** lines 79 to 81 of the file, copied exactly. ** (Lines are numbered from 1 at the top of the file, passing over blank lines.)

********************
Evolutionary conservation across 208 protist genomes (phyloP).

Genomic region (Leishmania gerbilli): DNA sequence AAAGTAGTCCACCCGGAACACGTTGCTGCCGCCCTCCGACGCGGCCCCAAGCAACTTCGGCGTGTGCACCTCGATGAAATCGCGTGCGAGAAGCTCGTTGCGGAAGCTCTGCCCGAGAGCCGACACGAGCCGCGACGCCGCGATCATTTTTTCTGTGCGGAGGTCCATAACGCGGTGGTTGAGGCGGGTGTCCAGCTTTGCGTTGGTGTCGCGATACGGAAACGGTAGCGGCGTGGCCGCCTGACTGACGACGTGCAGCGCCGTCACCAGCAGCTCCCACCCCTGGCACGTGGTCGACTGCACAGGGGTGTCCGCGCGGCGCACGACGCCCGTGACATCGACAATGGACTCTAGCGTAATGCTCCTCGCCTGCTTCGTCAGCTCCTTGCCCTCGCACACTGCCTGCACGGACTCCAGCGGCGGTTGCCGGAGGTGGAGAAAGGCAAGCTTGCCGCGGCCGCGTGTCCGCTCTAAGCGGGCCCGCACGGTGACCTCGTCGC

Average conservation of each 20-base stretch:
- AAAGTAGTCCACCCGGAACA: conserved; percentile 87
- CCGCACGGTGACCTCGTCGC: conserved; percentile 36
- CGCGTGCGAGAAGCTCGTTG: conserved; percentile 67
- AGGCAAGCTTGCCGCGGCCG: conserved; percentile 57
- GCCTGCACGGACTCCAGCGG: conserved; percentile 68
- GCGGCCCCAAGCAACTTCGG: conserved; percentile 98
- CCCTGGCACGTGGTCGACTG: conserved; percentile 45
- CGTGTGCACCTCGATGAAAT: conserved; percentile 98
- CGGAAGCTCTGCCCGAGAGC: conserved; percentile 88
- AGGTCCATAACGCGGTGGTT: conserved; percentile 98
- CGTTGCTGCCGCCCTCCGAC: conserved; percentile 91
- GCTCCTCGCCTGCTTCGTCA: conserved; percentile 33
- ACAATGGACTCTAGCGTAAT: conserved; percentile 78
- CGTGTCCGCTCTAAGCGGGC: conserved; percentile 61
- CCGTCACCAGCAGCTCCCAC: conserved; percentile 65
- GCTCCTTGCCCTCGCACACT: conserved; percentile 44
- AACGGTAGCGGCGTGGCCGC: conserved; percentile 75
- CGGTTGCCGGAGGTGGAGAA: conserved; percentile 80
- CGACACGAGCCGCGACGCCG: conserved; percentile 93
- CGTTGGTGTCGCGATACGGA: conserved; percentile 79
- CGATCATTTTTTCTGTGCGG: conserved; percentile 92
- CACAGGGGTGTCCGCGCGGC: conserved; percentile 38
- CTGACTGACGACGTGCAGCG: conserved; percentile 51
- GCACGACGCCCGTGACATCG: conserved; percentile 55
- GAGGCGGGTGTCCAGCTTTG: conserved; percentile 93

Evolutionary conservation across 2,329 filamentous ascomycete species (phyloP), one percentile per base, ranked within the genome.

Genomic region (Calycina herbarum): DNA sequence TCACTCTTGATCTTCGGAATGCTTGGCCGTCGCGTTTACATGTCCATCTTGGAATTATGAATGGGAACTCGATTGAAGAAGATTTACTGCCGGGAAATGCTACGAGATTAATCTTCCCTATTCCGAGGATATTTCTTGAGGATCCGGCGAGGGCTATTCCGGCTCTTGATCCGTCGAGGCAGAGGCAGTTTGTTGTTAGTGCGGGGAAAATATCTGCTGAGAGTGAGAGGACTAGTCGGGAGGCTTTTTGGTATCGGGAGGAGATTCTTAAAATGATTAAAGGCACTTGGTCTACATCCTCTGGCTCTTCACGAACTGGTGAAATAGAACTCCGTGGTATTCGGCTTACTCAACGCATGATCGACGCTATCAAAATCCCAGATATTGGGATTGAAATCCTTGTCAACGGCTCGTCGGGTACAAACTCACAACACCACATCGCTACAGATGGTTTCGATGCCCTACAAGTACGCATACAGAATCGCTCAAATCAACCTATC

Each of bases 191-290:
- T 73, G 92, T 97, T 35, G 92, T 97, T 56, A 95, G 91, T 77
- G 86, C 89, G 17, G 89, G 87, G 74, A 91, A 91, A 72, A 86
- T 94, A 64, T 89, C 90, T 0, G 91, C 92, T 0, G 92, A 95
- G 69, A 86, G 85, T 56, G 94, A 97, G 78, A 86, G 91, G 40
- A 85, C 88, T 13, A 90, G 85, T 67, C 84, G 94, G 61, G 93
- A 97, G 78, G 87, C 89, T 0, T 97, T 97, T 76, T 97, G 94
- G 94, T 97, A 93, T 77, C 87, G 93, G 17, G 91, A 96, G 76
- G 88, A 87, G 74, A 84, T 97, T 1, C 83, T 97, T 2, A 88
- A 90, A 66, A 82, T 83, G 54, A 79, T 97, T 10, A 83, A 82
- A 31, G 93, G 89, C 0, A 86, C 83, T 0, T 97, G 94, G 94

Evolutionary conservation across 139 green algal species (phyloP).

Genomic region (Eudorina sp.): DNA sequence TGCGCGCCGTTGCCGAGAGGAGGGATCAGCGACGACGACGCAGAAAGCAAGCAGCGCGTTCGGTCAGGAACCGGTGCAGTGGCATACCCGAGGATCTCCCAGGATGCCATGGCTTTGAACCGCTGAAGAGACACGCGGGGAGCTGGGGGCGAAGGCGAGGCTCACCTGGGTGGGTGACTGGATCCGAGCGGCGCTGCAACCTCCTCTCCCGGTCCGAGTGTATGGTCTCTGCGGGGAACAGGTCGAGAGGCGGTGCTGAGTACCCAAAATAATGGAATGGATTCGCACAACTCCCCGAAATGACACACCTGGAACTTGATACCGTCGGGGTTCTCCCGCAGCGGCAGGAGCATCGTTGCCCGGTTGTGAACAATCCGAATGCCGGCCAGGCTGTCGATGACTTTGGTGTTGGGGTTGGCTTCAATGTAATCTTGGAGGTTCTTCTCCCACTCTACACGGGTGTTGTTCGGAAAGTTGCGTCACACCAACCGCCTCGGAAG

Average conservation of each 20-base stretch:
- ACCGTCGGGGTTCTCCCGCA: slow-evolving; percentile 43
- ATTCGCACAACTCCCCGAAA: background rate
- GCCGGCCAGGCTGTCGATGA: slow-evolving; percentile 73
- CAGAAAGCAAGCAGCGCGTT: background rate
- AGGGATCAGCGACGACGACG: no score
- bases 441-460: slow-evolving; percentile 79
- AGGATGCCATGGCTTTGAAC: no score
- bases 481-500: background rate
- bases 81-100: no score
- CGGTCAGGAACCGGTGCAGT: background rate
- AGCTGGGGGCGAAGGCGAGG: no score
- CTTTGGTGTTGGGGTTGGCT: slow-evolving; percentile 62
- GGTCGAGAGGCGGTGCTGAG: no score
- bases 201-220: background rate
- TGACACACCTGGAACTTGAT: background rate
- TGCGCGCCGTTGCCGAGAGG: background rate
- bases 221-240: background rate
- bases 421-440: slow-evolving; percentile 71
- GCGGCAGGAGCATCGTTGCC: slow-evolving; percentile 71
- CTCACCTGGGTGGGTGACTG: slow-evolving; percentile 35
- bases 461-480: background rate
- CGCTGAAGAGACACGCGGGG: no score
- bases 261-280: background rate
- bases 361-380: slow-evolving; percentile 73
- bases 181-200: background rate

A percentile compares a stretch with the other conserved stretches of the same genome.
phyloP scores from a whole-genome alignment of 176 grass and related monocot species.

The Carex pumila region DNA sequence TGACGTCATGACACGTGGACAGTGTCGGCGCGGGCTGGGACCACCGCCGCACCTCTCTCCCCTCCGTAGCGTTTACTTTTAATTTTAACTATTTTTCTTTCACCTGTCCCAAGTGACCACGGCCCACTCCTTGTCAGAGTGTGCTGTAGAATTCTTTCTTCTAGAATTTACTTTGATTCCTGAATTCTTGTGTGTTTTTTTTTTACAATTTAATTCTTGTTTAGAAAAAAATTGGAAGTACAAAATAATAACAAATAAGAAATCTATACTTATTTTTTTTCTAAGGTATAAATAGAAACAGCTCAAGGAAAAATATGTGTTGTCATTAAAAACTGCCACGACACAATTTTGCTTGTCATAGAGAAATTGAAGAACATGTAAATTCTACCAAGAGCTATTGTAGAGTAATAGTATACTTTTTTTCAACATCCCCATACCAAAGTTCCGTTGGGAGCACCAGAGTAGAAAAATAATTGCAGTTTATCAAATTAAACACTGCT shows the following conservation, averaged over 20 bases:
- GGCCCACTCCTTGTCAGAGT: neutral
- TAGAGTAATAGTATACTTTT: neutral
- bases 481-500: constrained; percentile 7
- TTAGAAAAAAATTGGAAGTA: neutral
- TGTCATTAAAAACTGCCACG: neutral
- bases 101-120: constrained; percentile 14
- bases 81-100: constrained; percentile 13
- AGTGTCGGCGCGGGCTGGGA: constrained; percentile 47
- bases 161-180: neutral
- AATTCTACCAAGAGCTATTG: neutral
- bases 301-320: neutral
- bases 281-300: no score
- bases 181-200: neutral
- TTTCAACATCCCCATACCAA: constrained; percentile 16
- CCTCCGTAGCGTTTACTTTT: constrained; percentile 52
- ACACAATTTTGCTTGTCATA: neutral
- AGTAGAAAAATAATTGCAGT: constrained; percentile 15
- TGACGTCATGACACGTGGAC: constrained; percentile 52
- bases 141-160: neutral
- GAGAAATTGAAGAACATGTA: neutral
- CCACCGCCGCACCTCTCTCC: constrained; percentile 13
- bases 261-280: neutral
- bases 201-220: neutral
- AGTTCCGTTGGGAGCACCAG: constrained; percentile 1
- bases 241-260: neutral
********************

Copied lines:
- bases 81-100: constrained; percentile 13
- AGTGTCGGCGCGGGCTGGGA: constrained; percentile 47
- bases 161-180: neutral